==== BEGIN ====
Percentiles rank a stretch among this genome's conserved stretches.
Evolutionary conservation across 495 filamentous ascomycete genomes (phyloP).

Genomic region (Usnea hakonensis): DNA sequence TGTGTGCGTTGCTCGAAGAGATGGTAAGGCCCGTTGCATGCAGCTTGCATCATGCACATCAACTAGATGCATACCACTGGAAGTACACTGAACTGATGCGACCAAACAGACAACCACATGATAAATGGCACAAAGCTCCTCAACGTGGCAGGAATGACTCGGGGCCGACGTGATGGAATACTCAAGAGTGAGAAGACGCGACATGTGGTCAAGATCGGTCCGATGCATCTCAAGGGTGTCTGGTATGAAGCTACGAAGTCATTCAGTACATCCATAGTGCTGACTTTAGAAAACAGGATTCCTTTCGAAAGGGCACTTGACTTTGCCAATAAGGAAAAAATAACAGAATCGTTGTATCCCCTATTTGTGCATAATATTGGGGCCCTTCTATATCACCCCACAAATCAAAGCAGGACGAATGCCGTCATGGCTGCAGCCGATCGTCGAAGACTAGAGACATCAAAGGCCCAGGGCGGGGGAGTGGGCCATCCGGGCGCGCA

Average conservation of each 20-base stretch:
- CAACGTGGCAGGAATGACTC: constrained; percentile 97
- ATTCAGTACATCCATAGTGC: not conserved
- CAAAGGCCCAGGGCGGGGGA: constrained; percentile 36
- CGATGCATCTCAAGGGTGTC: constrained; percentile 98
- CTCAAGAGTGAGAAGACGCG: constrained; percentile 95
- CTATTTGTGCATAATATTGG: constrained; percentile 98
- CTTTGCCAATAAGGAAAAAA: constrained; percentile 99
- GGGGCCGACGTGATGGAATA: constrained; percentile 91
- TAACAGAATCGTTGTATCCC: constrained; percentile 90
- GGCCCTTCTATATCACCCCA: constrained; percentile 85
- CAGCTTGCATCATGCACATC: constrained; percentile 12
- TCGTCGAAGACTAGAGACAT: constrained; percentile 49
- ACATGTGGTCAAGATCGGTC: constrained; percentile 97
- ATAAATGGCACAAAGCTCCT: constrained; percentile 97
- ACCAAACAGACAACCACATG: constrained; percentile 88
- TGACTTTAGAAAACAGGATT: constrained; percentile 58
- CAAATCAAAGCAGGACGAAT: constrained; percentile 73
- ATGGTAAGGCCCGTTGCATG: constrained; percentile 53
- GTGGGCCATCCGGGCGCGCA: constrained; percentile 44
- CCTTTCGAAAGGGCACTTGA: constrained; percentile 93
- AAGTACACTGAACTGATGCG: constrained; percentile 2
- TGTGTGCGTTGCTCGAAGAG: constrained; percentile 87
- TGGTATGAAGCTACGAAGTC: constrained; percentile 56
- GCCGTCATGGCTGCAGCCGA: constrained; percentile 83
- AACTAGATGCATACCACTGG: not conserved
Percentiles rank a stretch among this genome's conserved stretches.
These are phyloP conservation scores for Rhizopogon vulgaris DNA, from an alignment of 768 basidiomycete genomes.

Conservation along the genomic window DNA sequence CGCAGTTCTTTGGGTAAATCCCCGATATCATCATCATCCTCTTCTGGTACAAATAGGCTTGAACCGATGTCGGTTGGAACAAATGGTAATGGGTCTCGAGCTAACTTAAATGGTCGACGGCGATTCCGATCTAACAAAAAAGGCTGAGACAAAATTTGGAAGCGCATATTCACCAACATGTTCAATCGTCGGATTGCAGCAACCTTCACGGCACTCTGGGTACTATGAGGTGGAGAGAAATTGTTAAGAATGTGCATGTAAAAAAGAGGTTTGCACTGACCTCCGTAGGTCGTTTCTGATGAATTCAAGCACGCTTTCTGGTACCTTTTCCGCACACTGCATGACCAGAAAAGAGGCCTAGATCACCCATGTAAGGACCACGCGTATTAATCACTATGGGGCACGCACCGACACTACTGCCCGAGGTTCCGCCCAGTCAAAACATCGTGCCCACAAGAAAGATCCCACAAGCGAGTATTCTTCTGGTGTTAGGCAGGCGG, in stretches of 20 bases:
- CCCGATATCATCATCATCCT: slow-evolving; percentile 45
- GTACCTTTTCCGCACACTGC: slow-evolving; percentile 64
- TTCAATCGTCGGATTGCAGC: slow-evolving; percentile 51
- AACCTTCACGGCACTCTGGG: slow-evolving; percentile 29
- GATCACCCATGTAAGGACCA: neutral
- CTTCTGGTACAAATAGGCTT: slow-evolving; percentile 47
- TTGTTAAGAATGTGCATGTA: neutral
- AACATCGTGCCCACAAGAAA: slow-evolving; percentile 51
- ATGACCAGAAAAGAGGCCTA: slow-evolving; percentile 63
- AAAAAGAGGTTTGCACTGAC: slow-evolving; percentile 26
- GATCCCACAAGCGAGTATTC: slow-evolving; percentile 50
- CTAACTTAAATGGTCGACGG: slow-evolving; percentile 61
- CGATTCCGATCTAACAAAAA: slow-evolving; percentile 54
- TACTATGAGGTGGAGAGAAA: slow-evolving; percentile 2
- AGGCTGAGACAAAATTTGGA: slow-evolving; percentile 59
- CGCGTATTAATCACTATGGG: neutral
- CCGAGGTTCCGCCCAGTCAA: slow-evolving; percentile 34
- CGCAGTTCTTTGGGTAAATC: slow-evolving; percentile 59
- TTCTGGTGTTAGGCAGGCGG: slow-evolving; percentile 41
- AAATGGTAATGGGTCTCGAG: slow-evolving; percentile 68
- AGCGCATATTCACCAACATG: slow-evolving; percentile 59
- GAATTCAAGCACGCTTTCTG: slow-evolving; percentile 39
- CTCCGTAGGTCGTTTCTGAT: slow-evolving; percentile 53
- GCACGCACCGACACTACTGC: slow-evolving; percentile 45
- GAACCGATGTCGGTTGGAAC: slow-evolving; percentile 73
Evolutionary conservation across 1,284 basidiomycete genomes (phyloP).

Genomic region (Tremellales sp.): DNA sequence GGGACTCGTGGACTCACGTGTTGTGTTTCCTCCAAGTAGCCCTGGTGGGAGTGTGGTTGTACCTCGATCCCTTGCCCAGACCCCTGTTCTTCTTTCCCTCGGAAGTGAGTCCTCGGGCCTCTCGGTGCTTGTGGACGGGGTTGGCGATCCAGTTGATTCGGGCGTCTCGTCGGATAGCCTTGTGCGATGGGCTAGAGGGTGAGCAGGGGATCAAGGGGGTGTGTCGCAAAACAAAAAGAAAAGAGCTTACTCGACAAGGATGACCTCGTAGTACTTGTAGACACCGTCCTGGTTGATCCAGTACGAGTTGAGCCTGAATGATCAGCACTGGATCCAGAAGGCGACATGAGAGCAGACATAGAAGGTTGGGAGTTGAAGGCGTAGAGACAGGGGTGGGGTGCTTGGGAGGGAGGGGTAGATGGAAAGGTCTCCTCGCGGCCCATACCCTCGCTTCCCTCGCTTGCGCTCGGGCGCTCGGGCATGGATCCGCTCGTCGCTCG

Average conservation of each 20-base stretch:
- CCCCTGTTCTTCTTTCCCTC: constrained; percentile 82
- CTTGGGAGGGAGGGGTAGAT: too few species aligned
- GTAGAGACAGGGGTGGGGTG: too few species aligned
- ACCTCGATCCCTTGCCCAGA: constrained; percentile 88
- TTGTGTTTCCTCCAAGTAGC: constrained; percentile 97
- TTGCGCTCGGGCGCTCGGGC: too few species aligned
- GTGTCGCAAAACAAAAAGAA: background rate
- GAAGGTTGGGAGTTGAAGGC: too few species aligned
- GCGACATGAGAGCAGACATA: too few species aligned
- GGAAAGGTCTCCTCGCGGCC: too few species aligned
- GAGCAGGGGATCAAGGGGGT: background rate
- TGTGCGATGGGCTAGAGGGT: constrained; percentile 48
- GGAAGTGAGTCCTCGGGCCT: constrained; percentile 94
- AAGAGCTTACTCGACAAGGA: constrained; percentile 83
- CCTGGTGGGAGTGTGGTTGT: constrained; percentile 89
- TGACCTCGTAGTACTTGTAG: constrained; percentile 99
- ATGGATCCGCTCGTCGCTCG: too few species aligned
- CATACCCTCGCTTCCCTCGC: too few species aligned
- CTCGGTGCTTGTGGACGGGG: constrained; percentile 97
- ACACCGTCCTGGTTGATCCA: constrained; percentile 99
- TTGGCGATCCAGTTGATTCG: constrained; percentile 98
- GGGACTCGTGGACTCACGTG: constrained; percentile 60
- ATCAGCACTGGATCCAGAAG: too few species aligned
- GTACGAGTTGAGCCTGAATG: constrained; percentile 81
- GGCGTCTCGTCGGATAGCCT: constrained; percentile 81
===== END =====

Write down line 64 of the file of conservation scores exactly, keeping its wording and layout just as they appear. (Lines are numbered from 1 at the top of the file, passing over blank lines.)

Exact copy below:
- ACCTCGATCCCTTGCCCAGA: constrained; percentile 88